Yakitori (Grilled Chicken Skewers)

Japan is one of my favorite countries I’ve ever traveled to. I’ve always been interested in the food and culture, and finally went for a month in January 2020. I fell in love with the quality and attention to food with even the simplest ingredients and preparations. One specialty I returned to again and again was yakitori, snagging them from street vendors or enjoying them alongside a beer at a bar or Izakaya. Though in Japan these chicken skewers are so ubiquitous almost no one makes them at home, I’ve re-created the recipe to the best of my ability so I can enjoy them in between now and my next trip across the world.

What is yakitori?
Yakitori (Japanese for “grilled chicken”) is one of the oldest and most popular traditional Japanese dishes. Though I often found it served from flat tops by street vendors, yakitori is grilled skewers made from all parts of the chicken, including chicken breast, chicken thighs, hearts, and gizzards. Some Japanese chefs will go as far as to source from regions specially known for their texture and flavors. The takeaway is that yakitori is all about the quality of the meat rather than the seasonings that go on it.

What seasonings go well with yakitori?
Most yakitori places will offer two options: salt (shio) or yakitori sauce (tare). Tare is made of just four ingredients, soy sauce, mirin, sake, and sugar. It slightly resembles teriyaki sauce with both sweet and salty elements. You can add ginger and other ingredients, but in this case, minimalism is a great approach. If you’re serving a larger crowd, you can double the sauce and store any leftovers in the fridge for up to 7 days. Other topping options include shichimi togarashi, a common Japanese spice mixture containing seven ingredients. Most yakitori places in Japan make their own blend. Although sesame seeds aren’t normally used, we added some for the extra crunch—feel free to get creative with your own toppings.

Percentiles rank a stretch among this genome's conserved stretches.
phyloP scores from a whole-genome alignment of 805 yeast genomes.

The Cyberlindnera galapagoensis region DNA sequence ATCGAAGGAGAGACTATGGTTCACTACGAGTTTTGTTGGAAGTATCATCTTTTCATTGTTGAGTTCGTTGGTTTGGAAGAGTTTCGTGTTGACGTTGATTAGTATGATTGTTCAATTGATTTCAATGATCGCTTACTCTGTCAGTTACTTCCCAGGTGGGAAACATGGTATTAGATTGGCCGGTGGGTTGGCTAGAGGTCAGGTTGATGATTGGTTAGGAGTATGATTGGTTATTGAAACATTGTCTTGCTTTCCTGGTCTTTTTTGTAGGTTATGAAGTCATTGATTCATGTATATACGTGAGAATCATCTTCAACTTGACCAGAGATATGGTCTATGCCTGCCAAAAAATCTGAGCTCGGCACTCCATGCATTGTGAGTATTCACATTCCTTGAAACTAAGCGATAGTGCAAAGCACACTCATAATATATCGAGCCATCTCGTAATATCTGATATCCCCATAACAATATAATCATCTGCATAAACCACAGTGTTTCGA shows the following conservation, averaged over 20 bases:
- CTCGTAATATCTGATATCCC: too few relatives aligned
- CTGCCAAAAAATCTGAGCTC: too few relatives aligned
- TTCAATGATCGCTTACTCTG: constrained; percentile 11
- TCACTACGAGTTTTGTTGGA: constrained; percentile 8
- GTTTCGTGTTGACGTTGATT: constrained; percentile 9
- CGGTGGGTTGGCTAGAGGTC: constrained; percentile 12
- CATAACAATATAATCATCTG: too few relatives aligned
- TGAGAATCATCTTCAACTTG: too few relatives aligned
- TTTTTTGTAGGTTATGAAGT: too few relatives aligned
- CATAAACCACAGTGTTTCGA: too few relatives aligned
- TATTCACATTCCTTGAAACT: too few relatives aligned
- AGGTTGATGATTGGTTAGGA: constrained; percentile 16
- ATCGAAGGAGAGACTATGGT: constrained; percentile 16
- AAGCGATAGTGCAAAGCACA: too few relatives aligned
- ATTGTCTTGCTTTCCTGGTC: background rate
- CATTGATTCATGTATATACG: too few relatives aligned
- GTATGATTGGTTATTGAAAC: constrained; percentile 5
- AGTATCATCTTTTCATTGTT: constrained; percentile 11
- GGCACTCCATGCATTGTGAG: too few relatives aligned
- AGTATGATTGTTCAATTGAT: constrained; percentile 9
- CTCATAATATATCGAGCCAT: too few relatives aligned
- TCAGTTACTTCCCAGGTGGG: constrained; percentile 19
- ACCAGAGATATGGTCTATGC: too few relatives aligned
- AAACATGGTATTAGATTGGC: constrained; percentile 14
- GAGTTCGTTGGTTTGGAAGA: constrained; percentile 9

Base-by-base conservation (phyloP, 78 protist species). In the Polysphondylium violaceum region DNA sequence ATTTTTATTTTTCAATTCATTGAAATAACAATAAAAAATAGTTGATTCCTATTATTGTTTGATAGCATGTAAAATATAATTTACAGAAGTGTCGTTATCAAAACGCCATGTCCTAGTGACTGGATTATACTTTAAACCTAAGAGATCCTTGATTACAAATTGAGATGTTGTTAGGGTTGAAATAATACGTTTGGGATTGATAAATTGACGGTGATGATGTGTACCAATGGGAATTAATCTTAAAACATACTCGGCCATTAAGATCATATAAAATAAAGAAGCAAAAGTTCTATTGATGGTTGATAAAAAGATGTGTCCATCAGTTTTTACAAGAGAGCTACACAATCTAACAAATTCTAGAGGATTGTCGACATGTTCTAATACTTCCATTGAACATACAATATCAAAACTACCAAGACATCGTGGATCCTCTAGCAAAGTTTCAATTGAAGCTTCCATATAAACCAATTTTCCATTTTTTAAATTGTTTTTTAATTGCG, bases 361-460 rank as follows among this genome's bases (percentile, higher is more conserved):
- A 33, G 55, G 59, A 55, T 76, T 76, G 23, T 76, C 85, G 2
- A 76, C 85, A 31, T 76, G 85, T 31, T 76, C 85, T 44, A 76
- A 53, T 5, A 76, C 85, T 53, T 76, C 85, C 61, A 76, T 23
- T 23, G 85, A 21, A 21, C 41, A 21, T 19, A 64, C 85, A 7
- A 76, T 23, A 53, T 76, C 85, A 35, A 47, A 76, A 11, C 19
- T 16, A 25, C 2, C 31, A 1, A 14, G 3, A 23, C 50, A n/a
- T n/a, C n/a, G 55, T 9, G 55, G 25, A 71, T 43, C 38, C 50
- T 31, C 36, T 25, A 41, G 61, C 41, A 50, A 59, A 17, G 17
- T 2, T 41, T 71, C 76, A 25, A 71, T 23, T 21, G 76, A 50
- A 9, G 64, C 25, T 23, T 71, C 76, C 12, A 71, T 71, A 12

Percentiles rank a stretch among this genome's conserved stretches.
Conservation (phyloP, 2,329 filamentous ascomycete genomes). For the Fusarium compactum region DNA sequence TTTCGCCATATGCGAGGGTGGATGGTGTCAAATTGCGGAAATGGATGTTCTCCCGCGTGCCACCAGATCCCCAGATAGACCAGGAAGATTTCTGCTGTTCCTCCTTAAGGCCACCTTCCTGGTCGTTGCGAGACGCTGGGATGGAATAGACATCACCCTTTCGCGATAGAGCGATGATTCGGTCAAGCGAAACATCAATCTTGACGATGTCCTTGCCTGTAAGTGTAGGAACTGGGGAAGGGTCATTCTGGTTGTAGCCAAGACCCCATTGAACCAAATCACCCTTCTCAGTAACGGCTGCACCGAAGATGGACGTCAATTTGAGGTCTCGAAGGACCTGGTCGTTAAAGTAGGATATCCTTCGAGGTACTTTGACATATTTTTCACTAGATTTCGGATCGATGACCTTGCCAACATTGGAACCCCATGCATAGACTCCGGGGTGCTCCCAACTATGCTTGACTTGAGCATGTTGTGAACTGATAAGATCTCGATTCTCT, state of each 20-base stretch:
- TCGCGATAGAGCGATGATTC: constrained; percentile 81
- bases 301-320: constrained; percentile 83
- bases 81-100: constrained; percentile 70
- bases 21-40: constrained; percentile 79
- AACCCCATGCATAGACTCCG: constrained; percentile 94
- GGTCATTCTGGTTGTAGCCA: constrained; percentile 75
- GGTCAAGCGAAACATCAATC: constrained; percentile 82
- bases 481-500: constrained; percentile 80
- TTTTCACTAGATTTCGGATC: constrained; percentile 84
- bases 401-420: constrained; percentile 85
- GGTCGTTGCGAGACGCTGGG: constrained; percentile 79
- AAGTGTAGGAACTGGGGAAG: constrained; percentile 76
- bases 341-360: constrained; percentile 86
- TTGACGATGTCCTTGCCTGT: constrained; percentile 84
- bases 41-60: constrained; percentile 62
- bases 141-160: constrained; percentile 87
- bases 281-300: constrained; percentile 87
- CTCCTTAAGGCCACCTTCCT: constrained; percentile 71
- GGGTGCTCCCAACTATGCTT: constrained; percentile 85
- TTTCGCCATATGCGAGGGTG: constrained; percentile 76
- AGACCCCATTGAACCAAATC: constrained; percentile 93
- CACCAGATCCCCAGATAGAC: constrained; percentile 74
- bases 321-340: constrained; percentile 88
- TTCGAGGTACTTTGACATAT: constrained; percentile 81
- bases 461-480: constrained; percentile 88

What goes well with yakitori?
Yakitori make for a great appetizer or snack all on their own, or you could pair with dishes like sesame noodles, sautéed bok choy, simple rice, or a chili oil smashed cucumber salad to make a complete meal. Even if the sides aren’t traditional Japanese foods, as long as the flavors work well together, anything goes.

Do I have to use a grill?
Nope—you can use your broiler instead if it’s too cold to grill or you don’t have one. To broil, preheat broiler to high. Line a baking sheet with foil, then set a wire rack inside sheet. Brush wire rack with oil or spray with cooking spray. Transfer skewers to rack and broil 5 minutes. After 5 minutes, brush meat on both sides with reserved sauce. Continue to broil until an instant-read thermometer inserted into thickest part of chicken registers 165°, 3 to 4 minutes more.

Made this? Let us know how it went in the comments below!